Lethbridge Herald, The (Newspaper) - June 8, 1973, Lethbridge, Alberta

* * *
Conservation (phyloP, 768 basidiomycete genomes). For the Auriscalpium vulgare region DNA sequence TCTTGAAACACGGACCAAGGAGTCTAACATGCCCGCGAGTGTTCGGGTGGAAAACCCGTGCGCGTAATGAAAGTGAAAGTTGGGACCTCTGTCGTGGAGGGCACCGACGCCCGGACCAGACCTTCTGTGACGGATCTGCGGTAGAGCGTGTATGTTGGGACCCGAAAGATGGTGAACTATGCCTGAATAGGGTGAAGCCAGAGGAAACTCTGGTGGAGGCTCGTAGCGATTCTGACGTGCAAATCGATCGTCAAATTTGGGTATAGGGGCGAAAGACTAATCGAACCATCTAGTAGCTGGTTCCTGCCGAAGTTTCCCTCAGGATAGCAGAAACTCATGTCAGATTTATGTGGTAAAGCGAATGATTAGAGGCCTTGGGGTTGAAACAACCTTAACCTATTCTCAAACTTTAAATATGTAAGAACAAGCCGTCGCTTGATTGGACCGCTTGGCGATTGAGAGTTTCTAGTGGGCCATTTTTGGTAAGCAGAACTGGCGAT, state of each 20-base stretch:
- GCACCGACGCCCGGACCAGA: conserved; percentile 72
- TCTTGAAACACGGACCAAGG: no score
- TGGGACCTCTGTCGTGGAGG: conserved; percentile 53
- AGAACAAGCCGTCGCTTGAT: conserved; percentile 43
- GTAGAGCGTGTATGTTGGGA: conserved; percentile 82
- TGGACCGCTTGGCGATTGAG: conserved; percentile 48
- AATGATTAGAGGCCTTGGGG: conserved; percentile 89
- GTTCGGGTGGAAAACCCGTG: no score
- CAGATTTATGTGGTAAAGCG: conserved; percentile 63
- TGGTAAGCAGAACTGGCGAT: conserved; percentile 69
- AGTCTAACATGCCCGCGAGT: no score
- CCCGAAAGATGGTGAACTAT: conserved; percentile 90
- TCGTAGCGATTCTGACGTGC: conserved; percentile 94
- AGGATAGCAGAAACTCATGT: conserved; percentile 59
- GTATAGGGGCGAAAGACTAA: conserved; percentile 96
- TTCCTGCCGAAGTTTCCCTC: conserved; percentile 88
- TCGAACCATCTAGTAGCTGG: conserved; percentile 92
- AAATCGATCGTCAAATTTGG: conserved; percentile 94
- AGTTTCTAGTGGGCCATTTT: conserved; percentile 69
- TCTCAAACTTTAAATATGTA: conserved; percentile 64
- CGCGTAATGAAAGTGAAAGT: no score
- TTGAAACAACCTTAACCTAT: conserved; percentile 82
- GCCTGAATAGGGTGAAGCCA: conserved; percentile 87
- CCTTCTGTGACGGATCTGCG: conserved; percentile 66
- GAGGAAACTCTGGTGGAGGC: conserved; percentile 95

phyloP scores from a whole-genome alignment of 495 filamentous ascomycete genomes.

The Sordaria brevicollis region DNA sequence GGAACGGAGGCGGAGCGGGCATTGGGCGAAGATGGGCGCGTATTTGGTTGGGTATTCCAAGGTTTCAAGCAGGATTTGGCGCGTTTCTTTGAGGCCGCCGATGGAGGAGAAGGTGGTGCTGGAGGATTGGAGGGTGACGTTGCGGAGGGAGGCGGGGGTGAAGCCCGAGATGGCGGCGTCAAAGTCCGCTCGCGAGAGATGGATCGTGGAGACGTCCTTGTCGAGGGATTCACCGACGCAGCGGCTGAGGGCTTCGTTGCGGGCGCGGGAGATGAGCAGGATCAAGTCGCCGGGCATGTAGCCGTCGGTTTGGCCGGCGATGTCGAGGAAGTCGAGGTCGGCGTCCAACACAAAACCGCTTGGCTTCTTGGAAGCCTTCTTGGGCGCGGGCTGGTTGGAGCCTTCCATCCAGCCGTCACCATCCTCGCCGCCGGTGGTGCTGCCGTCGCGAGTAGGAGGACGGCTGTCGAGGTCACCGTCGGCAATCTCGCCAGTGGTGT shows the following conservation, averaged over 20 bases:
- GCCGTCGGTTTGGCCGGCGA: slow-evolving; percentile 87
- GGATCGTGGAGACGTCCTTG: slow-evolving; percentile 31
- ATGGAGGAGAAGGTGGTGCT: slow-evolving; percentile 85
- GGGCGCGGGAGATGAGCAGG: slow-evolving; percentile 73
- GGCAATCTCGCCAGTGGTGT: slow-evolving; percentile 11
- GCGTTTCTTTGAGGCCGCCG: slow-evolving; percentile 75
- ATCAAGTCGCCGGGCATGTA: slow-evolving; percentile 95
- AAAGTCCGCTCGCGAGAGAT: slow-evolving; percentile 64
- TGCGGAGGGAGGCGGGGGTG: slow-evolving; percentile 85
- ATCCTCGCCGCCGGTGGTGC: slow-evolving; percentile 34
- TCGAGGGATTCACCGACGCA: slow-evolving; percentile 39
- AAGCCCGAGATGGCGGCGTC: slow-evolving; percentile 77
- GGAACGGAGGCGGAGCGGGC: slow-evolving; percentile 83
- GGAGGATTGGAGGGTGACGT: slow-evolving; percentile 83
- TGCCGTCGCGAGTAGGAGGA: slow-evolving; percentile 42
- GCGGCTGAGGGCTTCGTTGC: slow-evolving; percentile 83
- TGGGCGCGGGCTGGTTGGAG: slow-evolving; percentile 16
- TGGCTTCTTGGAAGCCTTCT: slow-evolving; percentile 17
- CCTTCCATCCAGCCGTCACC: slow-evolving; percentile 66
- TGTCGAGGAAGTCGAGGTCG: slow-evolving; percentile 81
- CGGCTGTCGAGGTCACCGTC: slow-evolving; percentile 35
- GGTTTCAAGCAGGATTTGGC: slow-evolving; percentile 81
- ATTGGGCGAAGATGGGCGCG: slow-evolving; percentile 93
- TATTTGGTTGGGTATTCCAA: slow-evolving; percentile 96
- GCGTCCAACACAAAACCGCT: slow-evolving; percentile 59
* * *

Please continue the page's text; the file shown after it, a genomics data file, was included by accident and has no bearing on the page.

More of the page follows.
READ THE LETHBRIDGE HERALD 'CHINOOK1 SOUTH ALBERTA'S LARGEST RURAL Cir.CULATlON The LetHbrtdge Herald TELEVISION GUIDE KING KOIN LAUNDERETTE Washing. Drying, Dry Cleaning 321-8944 3 t 12St. B S. Attended Man. thru Fri. FRIOAV, JUNE 8, 1973 LISTINGS FOR SATURDAY. JUNE 9 TO FRIDAY, JUNE 15 nple Crown at stake Secrelariat is poised for a shot at racing's famed "triple when he hTies uj> for the Belmont on Saturday, "June 9, and CBC-TV will being view- ers all the action live and in color from Belmont Park, Long Island, N.Y. starting at 3 p.m. on Channel 7. The big red chestnut has already won the first two legs of the triple crov.ii the Kentucky Derby and the Preakness in con- vincing fashion, and it seems only a quirk of fa'e can keep him from winning the Bel- mont. No horse has won this triple since Citation did it in 1948, and although there have been some who have come close, none has looked as impressive as Secretariat. In 1954, the Ca- nadian owned Northern Dan- cer won the first two legs, only to lose the Belmont. An- other Canadian owned horse, Majestic Prince suffered the same fate in 1969; and the sur- prising Canonero II was also humbled by the Belmont after Hie Derby and the Preakness in 1971. The Belmont, which is the longest of the three races is the most gruelling, and many think that Secretariat, because of his breeding might not be able to run well in this mile- and-a-half race. Still, others contend that had the other two races been as long, he would have worn them as impressive- ly as he did. Once again, Canadian jockey Ron Turcotte will be aboard Secretariat, and Canadians everywhere will undoubtedly be cheering him on. Likes anonymity "I'm glad I'm not recognized in public life like Carl Reiner, Rod Serling or Woody confides Disney scriptwriter Jack Speirs. "I enjoy being says Speirs, who wrote the narration and songs for "The Nashville to be repeated on NBC-TV's "The Wonderful World of Disney" June 24. Journey Into Summer Thursday, June 14 at 9 p.m. on Channel 13, CTV travels through North America discovering the beauty, the joys, and of the tragedies of nature. The show based on the book by naturalist Edwin Way Teale. Falk credits selectivity for his success in acting HOLLYWOOD (NBC) Throughout his 18-year acting career, Peter Talk has select- ed his acting jobs with one thing in mind. "1 look for either a powerful or an entertaining Falk explains. "By and large, al- though I haven't been infalli- ble, I've been true to my con- victions No doubt he has. Falk, star of NBC-TV's is a four-time Emmy nominee and two-time winner, and has two Oscar nominations. His Emmy nominations in- clude Best Actor in 1961 for "The Law and Mrs. Jones." This was followed by a 1S62 nomina- Man of many talents Cosby studying for doctorate HOLLYWOOD (NBC) Bill Cosby is not just an actor. His awards and credits show him to be a man of many tal- enls with a string of industry recognitions. He has won three Emmy Awards for the NBC-TV series "I another for a TV spe- cial, five Grammy Awards in tribute to his comedy albums, a Golden Apple Award from the Hollywood Women's Press Club and an Imago Award from the National Association for the Advancement of Colored Peo- ple. Cosby has starred in a se- ries of 350 radio comedy broad- casts that have beei aired on more than 500 stations. He has written, directed and produced several programs for educa- tional television. In addition to "I Spy" and "The Bill Cosby Show" on tele- vision, Cosby has starred in a number of specials, including "NBC Children's Theatre." Long interested in teaching and social work, Cosby is cur- rently working for a doctorate in education at the University of Massachusetts in Aniherst. tion and the Emmy Award for "The Price of in which he played a sensitive truck driver. He holds two nom- inations for his portrayal of Detective Lt. Columbo, winning the coveted award for the role in 1972. He received an Oscar nom- ination in 1961 in his first mo- tion picture role. An unknown actor, Falk played Abe Reles in a "B" movie titled "Mur- der, Inc." Oscar nomination No. 2 came for his comic por- trayal of hoodlum Joy Boy in Frank Capra's "A Pocketful of Miracles." Despite his selectivity, Falk has worked consistently. Even PETER FALK in the early days of his car- eer he worked all but six days during a 30-month period in New York. Within a month of his arrival from Connecticut, he landed the choice role of the earthy bartender in "The Iceman Cometh." In rapid suc- cession he appeared in four other plays. He also managed to do some TV, which was live in those days. Falk's versatility has enabled him to play almost any type of role. He explains, "Given a strong script, and solid dialogue, any actor worth his salt is half- way home." Special to mark summer "Journey Into an hour long celebration of sum- mer in North America, will telecast Thursday, June 14 at 9 p.m. on Channel 13 on the CTV Television Network. This special is based on the book by Pulitzer prize winning naturalist Edwin Way Teale about his mile journey through North America discsv- ering the beauty, the joys, and I some of the tragedies of na- ture. The journey covers such areas as the woods of Ontario, the desert plains of Arizona, the hill country of New Mexico and the channel islands off the coast of California. There's a look at the sea lamprey which made their way from the At- lantic through the man-made waterways to the Great Lakes where they thrive on the de- fenseless lake trout. There's also a report on the dealh of the lakes themselves. From the back hills of N2w Mexico conies film of "two ani- mals new to the North Ameri- can continent. The. Siberian Ibex, a long homed goat, and the Oryx, a member of the an- telope family from Africa, have been imported from their home- lands where their spades are already in danger, and releas- ed in the wilds. Another en- dangered species shown is the desert bighorn sheep, a shy, rarely seen inhabitant of the hills of Utah and Nevada who is being driven further and fur- ther back into rough country. For some wildlife k is al- ready too late and the program relates the incredible stories of .the wholesale slaughter of the once numerous passenger nig- eon, now extinct, and of the near wipe out of ths buffalo. Finally there is a visit to San Miguel, an uninhabited is- land off the coast of Caiifonva, where the sea lions and the huge, lumbering sea elephants breed. Journey Into Summer is the second of four programs look- ing at the progression of the seasons throughout North America. James Franciscus to star in new country doctor series LOS ANGEIJ2S (ABC) Doc Elliot, a one-hour series starring James Franciscus as a country physician practising medicine in the Southwest, will be part of the ABC television network's schedu'e in Uis 1973- 74 season, it has been announc- ed. The series, in which Dr. Benjamin Elliot covers the Southern Colorado territory in his medically equipped van, will be seen periodically in the Wednesday, 7 p.m. time slot. The New York born and trained Ben Elliot finds a very different Itomo and nsw mean- ing to his professional life among the diverse people serves in the wide-open country. As Ben Elliot, James Fran- ciscus continues a successful television career. Most recrmV ly, he played a blind insurance investigator on the ABC net- work series, Longstreet. He also starred in the ABC-TV series, The Naked City and also por- trayed the dedicated teacher in the Mr. Novak series. Doc Elliot was telecast on ABC as a pilot on Movie of the Week on March 5. The series is produced for ABC by Lon- mar Productions.